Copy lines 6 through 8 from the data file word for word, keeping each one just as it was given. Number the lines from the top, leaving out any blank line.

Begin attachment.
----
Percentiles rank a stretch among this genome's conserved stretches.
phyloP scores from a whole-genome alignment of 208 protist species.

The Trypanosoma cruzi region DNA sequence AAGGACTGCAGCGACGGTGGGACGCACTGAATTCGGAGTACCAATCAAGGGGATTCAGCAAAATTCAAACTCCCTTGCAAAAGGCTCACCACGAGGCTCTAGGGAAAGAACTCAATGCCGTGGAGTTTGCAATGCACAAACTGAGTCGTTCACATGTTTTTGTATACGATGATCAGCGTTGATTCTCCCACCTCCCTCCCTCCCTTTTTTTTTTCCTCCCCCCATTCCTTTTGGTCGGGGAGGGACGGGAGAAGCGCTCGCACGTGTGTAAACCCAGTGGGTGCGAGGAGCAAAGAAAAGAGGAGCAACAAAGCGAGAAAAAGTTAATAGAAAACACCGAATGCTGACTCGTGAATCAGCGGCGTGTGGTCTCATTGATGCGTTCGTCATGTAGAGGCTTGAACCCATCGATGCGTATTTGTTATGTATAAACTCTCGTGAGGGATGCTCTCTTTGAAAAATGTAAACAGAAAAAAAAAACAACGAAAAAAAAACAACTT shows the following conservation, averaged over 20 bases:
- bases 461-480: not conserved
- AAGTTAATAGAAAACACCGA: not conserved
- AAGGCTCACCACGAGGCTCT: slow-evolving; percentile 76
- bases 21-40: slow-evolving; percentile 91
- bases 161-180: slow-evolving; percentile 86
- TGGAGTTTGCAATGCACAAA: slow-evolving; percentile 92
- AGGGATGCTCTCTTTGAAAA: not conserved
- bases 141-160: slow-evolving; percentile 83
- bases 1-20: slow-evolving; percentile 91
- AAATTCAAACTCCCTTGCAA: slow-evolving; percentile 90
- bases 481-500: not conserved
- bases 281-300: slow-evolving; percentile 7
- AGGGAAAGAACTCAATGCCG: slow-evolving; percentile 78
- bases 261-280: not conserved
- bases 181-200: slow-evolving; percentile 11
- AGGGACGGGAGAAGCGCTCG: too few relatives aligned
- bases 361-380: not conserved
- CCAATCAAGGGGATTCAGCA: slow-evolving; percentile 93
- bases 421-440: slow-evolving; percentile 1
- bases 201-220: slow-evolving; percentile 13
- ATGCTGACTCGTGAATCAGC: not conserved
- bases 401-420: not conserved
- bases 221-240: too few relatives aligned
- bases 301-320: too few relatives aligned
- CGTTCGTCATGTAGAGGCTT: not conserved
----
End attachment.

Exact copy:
- AAGGCTCACCACGAGGCTCT: slow-evolving; percentile 76
- bases 21-40: slow-evolving; percentile 91
- bases 161-180: slow-evolving; percentile 86